For UK pilot licences, existing medical certificates would retain validity and UK AMEs and Aeromedical Centres would retain their permissions and approvals under UK law. No action required.
I have a licence application currently in progress with the CAA. Will I receive an EASA Part-FCL or a UK Part-FCL?
The CAA will continue to process your application and you will be issued with an EASA Part FCL or a UK Part FCL licence, depending on when your licence is issued. If the licence is issued prior to the date the UK leaves the EU it will be issued in an EASA Part FCL formatted licence. If the licence is issued after the date the UK leaves the EU it will be issued as a UK Part FCL formatted licence. Both licences are fully ICAO compliant and valid for operating UK-Registered aircraft.
*UPDATE*: Once the CAA has completed transfer of my records to my new EASA member state, what happens to my old UK licence?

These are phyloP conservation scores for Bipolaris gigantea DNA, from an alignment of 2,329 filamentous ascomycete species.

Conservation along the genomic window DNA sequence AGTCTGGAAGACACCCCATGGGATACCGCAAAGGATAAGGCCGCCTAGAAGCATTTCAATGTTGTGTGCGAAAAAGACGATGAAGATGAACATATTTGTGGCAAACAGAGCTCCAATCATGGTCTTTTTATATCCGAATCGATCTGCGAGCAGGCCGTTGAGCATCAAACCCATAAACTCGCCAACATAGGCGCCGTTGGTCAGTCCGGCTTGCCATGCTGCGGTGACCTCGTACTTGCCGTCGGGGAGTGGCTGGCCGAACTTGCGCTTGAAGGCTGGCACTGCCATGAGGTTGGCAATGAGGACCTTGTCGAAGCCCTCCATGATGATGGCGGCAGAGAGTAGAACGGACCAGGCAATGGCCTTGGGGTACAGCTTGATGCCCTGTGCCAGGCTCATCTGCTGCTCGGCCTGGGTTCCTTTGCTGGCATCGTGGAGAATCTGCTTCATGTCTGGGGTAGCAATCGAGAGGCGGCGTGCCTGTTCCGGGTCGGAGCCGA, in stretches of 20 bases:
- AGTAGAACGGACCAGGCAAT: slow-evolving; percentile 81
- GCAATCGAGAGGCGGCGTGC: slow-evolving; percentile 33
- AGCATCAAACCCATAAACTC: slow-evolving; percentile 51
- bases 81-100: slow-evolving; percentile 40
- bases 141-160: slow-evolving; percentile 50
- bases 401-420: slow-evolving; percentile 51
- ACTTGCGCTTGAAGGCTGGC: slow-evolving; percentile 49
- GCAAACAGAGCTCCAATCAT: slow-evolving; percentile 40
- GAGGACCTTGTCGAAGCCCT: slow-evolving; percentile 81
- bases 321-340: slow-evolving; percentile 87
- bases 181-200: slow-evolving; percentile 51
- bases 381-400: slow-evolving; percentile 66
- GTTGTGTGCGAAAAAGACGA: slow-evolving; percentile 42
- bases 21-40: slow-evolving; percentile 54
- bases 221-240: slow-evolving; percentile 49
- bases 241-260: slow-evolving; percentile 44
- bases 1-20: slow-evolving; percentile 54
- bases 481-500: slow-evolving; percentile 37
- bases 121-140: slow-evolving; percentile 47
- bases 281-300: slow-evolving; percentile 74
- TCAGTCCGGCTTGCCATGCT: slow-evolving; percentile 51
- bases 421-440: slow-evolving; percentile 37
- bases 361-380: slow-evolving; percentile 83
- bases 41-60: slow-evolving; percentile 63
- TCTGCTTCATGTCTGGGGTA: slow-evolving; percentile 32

Once you have been advised by your new NAA that your new Part FCL is ready, you are required to collect it and to surrender your old UK licence to your new NAA. It is not permitted to hold two Part FCL licences from different EU member states. Applicants are therefore advised to complete the transfer process and surrender their old UK Part FCL at the earliest practical opportunity once they have been informed that their transferred licence is ready. It should be noted that retaining the UK- issued licence and medical documentation does not stop the transfer process.
*UPDATE*: What if I wish to submit variation requests to my new NAA or advise of changes to my medical or professional status?
The CAA retains responsibility for oversight of your medical and professional records until your new Part FCL is issued, and therefore changes or variation requests should be sent to the CAA up to this point. Changes to medical status should be advised to the CAA by the transfer applicant’s AME. The CAA will pass on variation information to the receiving NAA, and applicants should check that this has been incorporated in their new Part FCL when it is issued. Applicants are advised to minimise variation requests as far as possible as they may delay the transfer process, and also that some receiving NAAs may require the re-submission of Doc155/Med SOLI transfer paperwork with the variation details incorporated, along with the accompanying fees.
EU-ISSUED PART-FCL COMMERCIAL PILOT LICENCES
Would I be able to continue operating UK-registered aircraft?